Author(s): Curtis JR, Vincent JL, Curtis JR, Vincent JL
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Abstract The intensive care unit (ICU) is where patients are given some of the most technologically advanced life-sustaining treatments, and where difficult decisions are made about the usefulness of such treatments. The substantial regional variability in these ethical decisions is a result of many factors, including religious and cultural beliefs. Because most critically ill patients lack the capacity to make decisions, family and other individuals often act as the surrogate decision makers, and in many regions communication between the clinician and family is central to decision making in the ICU. Elsewhere, involvement of the family is reduced and that of the physicians is increased. End-of-life care is associated with increased burnout and distress among clinicians working in the ICU. Since many deaths in the ICU are preceded by a decision to withhold or withdraw life support, high-quality decision making and end-of-life care are essential in all regions, and can improve patient and family outcomes, and also retention of clinicians working in the ICU. To make such a decision requires adequate training, good communication between the clinician and family, and the collaboration of a well functioning interdisciplinary team. Copyright © 2010 Elsevier Ltd. All rights reserved.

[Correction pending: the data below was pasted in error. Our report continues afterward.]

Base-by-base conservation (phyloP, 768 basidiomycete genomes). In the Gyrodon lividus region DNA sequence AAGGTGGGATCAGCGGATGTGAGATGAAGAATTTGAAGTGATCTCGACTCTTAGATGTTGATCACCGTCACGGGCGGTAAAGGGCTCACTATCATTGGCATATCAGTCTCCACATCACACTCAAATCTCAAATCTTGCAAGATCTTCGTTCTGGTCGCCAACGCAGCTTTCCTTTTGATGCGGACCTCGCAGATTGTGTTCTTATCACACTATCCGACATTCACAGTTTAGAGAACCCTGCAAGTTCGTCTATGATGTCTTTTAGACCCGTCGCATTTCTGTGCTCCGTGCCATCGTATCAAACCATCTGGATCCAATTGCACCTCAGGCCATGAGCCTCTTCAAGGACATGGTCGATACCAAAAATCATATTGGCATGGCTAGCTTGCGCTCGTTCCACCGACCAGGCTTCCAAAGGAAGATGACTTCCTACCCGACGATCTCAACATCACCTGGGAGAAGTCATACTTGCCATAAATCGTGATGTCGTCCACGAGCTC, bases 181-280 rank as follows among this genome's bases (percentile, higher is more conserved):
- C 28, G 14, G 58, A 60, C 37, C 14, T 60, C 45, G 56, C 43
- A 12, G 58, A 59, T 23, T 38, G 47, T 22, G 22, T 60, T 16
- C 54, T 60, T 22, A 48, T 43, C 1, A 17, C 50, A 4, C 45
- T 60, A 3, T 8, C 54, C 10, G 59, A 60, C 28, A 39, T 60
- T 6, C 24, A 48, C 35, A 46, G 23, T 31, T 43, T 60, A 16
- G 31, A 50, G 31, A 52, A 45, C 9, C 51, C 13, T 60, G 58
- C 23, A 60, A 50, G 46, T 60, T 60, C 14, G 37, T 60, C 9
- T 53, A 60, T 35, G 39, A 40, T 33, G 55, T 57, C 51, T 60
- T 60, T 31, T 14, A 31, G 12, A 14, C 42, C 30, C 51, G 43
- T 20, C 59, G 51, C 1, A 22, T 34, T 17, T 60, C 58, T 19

This article was published in Lancet
and referenced in Advanced Practices in Nursing